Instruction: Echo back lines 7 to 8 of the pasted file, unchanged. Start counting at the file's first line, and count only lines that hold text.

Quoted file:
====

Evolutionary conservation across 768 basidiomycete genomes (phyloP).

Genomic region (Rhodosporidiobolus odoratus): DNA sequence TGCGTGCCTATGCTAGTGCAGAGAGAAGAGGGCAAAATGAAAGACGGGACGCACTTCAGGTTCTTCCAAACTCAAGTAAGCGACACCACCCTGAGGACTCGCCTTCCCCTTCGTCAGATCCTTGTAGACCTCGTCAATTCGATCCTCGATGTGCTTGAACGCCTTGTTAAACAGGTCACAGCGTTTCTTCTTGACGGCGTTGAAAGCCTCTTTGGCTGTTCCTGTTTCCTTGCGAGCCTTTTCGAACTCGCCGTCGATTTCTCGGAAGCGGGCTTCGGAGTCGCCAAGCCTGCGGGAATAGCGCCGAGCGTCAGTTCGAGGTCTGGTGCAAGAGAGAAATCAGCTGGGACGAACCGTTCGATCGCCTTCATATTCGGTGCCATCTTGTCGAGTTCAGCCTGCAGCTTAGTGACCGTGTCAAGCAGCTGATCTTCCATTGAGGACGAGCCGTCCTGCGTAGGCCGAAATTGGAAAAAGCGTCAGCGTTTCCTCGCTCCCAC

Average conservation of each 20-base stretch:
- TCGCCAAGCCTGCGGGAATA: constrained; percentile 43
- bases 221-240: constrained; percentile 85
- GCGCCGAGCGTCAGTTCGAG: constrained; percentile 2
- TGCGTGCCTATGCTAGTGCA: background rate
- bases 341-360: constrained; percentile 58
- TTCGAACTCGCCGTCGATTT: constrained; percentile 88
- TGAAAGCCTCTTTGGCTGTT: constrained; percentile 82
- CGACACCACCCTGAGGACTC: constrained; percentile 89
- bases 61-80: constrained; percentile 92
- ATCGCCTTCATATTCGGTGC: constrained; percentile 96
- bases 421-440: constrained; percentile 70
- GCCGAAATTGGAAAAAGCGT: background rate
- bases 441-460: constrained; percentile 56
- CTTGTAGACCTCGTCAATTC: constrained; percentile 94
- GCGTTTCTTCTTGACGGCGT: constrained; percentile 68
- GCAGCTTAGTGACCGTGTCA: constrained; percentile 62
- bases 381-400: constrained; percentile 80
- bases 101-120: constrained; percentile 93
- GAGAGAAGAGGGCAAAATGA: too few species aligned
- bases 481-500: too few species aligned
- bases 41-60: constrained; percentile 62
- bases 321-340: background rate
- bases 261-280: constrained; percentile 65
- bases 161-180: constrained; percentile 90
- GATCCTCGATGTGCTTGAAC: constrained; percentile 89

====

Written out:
- TGCGTGCCTATGCTAGTGCA: background rate
- bases 341-360: constrained; percentile 58